Disabled people need clean air, clean water, clean food and a clean environment too. This is about all of us and we owe it to each other to fight like mad.

 

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9 Comments on “Straws vs. the Disabled

  1. People love to complain and say that it is someone elses problem to fix. Though I will say that mostly people don’t know where to start and feel that it is all too big and how can they really affect any change. Think globally and act locally, if we all did this then change would come.

    Liked by 1 person

    • Think globally, act locally. That is one heck of a powerful sentiment. May just become my tagline….
      I think that’s a great point, that people don’t really know where to start or feel overwhelmed by the notion. Baby steps. For example, I just moved and will be attending my first town hall meeting at the end of the month! Ignorance is bliss, knowledge is power, and understanding is oxygen.

      Liked by 1 person

  2. Thank you! Thank you for calling people to action and calling for solutions rather than continuing with a status quo that serves no one. It’s everyone’s planet and being inclusive is not stopping straw bans, it’s including people with disabilities in these environmental solutions.

    Liked by 1 person

    • And let’s be honest… getting disabled persons access to straws is one of the more reasonable legislative wins on the docket! We can do it and we can be grateful that people expressed their grievances before it became a catastrophic issue.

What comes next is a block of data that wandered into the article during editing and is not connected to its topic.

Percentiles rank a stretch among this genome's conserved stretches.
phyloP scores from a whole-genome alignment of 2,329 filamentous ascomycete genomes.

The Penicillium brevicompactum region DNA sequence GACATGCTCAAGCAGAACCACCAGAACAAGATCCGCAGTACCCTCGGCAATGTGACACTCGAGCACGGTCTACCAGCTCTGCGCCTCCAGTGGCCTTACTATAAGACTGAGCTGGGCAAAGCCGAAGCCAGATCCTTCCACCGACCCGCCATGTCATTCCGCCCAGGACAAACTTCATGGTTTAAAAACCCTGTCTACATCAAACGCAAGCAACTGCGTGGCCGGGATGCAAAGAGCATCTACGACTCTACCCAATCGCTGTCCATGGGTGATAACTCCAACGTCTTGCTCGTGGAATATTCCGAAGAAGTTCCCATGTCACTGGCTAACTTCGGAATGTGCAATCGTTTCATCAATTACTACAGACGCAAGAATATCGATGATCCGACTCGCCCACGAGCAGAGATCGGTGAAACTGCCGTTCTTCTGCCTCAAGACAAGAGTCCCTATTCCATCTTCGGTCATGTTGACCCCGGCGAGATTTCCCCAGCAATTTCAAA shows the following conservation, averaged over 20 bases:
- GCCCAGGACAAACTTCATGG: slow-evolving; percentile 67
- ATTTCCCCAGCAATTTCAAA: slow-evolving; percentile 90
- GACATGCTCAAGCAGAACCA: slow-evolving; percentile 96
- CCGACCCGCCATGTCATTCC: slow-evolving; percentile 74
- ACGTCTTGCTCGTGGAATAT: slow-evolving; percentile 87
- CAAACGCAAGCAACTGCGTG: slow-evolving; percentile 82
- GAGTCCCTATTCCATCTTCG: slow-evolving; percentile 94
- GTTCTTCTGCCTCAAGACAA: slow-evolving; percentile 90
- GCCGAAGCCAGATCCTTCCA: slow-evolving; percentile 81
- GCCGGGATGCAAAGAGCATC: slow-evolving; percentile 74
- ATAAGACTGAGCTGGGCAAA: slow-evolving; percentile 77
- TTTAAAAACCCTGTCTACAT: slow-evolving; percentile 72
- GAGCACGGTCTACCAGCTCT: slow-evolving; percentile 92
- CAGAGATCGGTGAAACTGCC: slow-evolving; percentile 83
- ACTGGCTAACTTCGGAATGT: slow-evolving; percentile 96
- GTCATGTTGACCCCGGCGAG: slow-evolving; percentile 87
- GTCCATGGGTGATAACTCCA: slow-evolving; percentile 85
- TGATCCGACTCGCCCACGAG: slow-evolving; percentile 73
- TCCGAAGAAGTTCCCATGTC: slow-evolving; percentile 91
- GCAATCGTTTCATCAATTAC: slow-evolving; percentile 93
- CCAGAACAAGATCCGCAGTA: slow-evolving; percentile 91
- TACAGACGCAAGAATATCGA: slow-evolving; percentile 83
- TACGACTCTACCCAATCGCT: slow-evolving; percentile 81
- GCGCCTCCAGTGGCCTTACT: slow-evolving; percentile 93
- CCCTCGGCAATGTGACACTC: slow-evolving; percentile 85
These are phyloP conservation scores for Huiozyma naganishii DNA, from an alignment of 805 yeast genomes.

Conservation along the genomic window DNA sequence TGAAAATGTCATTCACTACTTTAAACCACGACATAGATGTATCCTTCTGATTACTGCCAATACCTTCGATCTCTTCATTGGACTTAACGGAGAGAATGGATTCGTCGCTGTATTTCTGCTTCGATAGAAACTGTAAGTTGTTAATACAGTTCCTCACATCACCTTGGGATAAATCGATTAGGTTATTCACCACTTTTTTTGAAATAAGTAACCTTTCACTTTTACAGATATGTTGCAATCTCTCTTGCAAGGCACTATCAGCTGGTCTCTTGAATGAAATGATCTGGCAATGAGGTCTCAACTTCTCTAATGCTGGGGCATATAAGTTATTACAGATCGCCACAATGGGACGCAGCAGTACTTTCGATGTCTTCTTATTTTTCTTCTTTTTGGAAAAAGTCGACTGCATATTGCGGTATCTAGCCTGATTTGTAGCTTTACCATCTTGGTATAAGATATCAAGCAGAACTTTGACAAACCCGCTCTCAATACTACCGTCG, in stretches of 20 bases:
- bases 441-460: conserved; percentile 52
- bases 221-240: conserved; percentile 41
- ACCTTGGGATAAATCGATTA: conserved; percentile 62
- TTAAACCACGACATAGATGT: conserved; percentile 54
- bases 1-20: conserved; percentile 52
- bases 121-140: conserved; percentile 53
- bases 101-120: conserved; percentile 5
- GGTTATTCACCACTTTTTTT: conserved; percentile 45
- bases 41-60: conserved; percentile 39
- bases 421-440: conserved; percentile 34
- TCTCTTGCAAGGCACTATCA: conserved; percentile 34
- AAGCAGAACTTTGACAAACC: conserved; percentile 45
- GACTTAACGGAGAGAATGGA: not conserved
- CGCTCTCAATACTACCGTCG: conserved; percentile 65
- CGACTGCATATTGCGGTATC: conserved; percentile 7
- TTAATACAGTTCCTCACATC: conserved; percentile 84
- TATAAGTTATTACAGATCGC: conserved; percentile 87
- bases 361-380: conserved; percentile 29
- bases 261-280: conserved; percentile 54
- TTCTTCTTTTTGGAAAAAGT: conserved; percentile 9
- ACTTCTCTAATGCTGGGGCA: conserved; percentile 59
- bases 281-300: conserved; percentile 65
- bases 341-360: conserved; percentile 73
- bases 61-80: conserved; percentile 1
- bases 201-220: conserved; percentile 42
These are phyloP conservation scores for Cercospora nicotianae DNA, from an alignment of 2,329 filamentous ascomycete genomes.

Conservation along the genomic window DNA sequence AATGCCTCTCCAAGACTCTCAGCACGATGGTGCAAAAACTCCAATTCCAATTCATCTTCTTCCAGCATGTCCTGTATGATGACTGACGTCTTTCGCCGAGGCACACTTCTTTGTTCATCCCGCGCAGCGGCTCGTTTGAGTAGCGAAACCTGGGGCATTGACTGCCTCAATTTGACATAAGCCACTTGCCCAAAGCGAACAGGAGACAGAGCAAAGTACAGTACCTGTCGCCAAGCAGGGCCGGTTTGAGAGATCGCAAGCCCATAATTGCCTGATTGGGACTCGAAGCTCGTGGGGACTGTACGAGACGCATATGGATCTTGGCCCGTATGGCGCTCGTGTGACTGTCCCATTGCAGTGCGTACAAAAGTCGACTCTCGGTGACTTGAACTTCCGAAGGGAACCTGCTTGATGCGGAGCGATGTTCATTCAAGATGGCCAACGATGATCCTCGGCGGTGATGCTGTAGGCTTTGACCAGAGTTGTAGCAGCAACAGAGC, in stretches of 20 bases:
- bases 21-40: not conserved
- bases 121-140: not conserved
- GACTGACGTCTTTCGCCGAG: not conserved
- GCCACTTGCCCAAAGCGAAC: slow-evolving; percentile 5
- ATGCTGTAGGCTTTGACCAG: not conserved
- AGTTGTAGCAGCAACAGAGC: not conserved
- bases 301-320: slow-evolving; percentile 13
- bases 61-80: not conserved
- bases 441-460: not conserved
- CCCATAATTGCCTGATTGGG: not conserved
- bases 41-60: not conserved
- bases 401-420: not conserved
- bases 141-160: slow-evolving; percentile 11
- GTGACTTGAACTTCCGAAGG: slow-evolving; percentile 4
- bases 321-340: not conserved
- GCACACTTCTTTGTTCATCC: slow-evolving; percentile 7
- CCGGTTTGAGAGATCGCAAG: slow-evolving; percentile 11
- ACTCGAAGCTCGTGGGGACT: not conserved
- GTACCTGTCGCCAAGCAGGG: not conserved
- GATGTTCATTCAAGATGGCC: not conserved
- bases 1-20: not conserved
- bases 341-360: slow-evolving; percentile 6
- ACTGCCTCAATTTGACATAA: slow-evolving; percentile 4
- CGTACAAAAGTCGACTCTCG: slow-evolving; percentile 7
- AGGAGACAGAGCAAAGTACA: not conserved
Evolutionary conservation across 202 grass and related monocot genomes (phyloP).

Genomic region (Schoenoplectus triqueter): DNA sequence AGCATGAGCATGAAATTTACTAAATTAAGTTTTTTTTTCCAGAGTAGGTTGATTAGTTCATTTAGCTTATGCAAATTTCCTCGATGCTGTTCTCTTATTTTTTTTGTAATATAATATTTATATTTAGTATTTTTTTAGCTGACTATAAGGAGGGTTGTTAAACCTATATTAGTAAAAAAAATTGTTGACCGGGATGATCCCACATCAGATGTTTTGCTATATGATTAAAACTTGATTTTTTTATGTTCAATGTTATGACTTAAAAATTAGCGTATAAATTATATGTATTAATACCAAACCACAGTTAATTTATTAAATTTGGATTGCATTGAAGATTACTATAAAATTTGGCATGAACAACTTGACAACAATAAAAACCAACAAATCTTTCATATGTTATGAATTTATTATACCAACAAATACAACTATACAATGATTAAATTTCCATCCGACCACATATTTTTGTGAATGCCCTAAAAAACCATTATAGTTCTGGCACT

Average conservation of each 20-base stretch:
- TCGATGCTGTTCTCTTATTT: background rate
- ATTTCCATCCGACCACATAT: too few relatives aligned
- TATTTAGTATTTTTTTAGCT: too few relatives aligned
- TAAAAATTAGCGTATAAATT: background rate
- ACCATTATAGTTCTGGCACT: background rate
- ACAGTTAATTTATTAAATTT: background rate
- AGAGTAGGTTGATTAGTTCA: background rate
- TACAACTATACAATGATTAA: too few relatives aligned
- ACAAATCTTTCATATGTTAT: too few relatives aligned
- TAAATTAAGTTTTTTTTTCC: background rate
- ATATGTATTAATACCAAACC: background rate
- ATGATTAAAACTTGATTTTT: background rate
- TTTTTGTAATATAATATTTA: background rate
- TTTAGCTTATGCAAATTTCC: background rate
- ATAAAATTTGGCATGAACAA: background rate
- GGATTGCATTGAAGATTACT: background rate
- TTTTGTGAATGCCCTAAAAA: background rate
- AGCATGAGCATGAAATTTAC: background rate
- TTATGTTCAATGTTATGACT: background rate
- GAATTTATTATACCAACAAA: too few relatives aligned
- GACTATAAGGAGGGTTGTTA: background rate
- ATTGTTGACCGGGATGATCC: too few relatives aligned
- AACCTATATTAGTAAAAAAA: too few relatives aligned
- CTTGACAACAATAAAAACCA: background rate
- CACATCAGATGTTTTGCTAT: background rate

Like

  3. I don’t know you but I love you already.

    Also, your cat is awesome.

    And so is this post. I didn’t even realize that was an argument for plastic straws. I am learning a lot of things from you, so thanks!

    Like

    • lol maybe I just run in a confrontational circle! It’s much easier to say no to things than navigate their endless possibilities!
      Thank you!!
      ps. Potato is so crazy impressive, coolest blind cat there ever was

      Like

      • I literally don’t have ANY friends on the zero waste bandwagon [yet] so I am probably just keeping my mouth shut about it to avoid the confrontation 😬 gotta be more bold, like you

        Liked by 1 person

      • Honestly, I started my blog about it and then let people know that I was gonna cute plastics out for the month of june and I invited people to follow me on my journey. I was genuinely surprised that people took me up on the offer. And I’v made some great connections on WordPress with other zero wasters but it turns out, so many of my friends irl were interested and invested in the zero waste lifestyle. Maybe everyone feels a little self conscious about doing something against the social grain, so to speak.

        Liked by 1 person